Latvia is a country with an attractive and culturally integrated architectural history. The buildings of the past reflect the true character of the Latvian people, their traditions, and the environment around them. Unfortunately, the continuance of the development of Latvian architecture ran into a major obstacle during most of the twentieth century. During the oppressive Soviet occupation, aesthetics suffered along with the people.

Here’s a Soviet Era Housing Project in Latvia. This is Right in the Neighborhood of Fine, Traditional Latvian Houses I Have Been Showing You in Other Blog Posts. Which Would You Prefer to Live In?

Here’s a Soviet Era Housing Project in Latvia. This is Right in the Neighborhood of Fine, Traditional Latvian Houses I Have Been Showing You in Other Blog Posts. Which Would You Prefer to Live In?

Soviet architecture took over. It was mandated by the government. How something looked and felt was no longer important. Buildings were slapped together, usually without insulation, despite the cold climate. Details that might be pleasing to the eye and soul were promptly omitted. Every cost-saving corner was cut. Hideous, inhuman buildings were “designed” and erected. The people were crammed inside. And while this was happening, the Soviet Union was bragging to the world, though their propaganda outlets, that major progress was being made. They claimed that Communism was making a better, and equal, life for everyone.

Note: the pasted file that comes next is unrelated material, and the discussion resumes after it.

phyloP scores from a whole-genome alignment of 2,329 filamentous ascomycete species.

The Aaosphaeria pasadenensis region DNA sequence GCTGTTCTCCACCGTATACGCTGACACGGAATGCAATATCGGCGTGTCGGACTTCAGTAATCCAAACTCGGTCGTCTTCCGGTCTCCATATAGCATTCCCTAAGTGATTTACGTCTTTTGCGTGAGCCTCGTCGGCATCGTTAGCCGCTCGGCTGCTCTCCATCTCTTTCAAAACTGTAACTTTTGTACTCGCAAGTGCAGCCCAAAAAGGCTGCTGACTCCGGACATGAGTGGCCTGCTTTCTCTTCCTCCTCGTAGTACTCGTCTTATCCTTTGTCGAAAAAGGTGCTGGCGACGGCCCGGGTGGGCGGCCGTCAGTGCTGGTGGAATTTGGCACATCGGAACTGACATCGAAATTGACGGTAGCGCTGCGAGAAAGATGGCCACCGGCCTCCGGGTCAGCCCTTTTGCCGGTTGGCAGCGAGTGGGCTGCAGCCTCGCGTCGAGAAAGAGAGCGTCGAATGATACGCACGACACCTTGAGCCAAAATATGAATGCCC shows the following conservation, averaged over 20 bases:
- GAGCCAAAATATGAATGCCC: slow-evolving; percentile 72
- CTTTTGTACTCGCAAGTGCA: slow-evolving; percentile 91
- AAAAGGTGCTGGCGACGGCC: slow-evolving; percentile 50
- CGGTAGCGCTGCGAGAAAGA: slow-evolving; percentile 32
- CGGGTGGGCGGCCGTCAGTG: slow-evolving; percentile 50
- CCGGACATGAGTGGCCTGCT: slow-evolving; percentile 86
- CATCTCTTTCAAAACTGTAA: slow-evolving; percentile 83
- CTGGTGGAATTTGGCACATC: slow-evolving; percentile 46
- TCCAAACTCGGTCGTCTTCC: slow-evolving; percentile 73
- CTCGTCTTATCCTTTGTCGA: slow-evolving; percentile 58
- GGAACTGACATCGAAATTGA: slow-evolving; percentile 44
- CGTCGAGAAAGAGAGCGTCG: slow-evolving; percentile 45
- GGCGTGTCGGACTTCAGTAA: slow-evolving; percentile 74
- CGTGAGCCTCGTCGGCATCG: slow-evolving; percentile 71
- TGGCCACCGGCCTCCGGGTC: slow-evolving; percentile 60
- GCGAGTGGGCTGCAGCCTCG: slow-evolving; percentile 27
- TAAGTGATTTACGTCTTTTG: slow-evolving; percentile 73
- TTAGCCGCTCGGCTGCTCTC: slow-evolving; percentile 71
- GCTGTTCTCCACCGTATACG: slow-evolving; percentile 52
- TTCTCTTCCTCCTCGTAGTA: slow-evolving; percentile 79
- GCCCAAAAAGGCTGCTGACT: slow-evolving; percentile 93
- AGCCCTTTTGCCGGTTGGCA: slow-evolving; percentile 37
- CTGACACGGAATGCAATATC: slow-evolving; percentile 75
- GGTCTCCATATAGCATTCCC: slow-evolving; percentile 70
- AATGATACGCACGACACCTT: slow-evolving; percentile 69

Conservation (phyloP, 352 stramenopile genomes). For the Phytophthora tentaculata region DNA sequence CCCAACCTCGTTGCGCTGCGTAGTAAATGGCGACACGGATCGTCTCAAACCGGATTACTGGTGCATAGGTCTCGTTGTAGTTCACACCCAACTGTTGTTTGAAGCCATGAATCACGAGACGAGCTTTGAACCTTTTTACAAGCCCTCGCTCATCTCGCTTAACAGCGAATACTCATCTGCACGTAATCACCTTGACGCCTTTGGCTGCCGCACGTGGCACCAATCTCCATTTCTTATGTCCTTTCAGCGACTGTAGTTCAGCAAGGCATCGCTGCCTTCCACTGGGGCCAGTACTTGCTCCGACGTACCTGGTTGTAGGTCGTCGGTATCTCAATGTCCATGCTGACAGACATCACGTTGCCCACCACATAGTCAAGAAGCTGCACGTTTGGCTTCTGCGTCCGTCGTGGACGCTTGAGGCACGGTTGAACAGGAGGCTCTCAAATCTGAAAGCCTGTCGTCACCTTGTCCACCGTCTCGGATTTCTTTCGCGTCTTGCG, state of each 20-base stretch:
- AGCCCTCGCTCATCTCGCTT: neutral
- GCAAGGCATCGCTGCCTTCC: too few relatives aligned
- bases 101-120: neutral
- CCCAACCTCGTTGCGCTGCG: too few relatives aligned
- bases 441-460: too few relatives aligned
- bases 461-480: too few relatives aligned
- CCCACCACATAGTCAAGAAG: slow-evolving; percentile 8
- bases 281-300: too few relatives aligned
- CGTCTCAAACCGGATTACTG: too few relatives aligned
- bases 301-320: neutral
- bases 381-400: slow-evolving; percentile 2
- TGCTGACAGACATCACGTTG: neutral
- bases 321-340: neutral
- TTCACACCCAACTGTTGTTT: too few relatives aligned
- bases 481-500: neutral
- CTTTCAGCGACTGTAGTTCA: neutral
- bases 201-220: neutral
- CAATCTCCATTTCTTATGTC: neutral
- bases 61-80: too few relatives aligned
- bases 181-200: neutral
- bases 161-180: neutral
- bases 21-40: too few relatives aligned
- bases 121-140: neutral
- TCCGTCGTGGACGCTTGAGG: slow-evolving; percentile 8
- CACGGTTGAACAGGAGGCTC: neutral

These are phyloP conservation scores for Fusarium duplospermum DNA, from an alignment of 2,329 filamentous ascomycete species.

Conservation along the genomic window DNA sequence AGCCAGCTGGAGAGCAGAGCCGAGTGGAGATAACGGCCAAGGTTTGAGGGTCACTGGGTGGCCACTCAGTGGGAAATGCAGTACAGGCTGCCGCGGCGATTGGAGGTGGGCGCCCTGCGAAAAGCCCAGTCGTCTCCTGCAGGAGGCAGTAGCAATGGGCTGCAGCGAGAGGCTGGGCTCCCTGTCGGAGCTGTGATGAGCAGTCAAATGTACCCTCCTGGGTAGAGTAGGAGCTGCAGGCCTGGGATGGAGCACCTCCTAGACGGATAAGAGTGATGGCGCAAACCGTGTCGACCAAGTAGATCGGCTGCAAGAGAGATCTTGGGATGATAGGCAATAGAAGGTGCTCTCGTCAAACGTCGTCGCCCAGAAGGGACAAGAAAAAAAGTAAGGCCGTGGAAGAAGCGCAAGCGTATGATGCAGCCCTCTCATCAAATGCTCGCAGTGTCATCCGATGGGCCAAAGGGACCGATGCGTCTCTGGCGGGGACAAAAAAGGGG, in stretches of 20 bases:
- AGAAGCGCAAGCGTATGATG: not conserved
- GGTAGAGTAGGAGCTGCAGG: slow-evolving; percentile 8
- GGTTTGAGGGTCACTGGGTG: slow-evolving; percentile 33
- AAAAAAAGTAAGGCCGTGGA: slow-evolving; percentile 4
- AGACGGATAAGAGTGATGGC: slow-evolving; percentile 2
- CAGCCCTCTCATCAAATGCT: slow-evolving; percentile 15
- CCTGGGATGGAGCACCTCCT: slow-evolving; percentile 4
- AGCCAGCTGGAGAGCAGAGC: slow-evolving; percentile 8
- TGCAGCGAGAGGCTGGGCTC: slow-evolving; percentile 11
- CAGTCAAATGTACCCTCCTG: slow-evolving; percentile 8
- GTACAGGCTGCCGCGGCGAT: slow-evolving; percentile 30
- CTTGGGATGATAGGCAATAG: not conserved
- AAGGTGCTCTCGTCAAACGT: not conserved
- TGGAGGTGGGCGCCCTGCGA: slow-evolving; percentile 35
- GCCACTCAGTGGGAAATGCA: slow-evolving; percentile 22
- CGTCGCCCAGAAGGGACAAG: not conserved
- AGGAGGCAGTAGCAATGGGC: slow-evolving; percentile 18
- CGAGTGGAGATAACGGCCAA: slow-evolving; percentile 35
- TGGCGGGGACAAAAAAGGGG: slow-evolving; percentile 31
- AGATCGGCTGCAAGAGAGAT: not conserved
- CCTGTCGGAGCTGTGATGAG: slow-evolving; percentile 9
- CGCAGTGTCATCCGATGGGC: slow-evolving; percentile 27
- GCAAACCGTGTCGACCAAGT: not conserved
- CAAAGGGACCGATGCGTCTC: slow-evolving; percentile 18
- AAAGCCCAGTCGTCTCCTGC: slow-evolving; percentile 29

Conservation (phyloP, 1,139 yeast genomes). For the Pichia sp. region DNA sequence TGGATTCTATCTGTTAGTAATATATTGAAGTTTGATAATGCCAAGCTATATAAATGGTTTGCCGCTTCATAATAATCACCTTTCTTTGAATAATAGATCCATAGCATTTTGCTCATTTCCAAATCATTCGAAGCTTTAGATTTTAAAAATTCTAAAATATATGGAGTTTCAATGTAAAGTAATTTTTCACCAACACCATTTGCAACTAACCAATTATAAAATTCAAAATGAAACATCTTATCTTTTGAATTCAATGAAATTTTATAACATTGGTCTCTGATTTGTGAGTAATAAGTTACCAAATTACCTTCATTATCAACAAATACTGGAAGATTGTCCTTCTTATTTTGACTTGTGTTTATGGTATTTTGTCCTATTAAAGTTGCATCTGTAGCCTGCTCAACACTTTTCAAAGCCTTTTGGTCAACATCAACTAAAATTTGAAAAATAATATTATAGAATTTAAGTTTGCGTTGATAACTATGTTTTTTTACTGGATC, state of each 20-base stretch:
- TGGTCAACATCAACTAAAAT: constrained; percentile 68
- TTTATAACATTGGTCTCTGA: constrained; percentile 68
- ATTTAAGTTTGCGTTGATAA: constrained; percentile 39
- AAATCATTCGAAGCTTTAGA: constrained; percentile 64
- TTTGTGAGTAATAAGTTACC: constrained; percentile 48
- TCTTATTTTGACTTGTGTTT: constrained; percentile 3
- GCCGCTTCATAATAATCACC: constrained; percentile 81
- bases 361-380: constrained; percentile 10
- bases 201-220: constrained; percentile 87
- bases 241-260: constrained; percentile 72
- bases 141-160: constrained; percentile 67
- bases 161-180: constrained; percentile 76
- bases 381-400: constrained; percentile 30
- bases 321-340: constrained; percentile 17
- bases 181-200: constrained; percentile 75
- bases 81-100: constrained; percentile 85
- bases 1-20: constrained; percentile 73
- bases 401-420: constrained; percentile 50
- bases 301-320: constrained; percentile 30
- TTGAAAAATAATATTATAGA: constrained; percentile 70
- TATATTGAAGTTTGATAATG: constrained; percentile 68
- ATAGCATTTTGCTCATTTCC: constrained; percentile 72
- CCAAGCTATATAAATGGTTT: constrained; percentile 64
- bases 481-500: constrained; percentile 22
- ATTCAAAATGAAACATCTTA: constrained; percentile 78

There was some perverse truth to their claims. Life was becoming more equal for most of the population. They were rapidly becoming equally impoverished. The struggle to eat and stay warm was the same for most…unless you were a powerful person in the government. Only then did you have luxuries like heat and some fresh food. And if any person were to whisper a word of complaint or express a thought deemed to be against the government, they would be scooped up and sent far away, never to return.

It all sounds like fiction to those of us who are privileged to live in the reasonably free western world. But we need to learn lessons from what has happened in the past in places like Latvia. It disturbs me every time I see us voluntarily vote for laws that limit our personal freedom and place our so-called welfare in the hands of the government with the false impression that this will improve our lives and the lives of our fellow citizens. Just look at the recent past in places like the former Soviet Union and you will see that this is a very bad road to travel.

 

Be sure to read the other posts in the Latvia series: Post 1, Post 2, Post 3, Post 4, Post 5, Post 6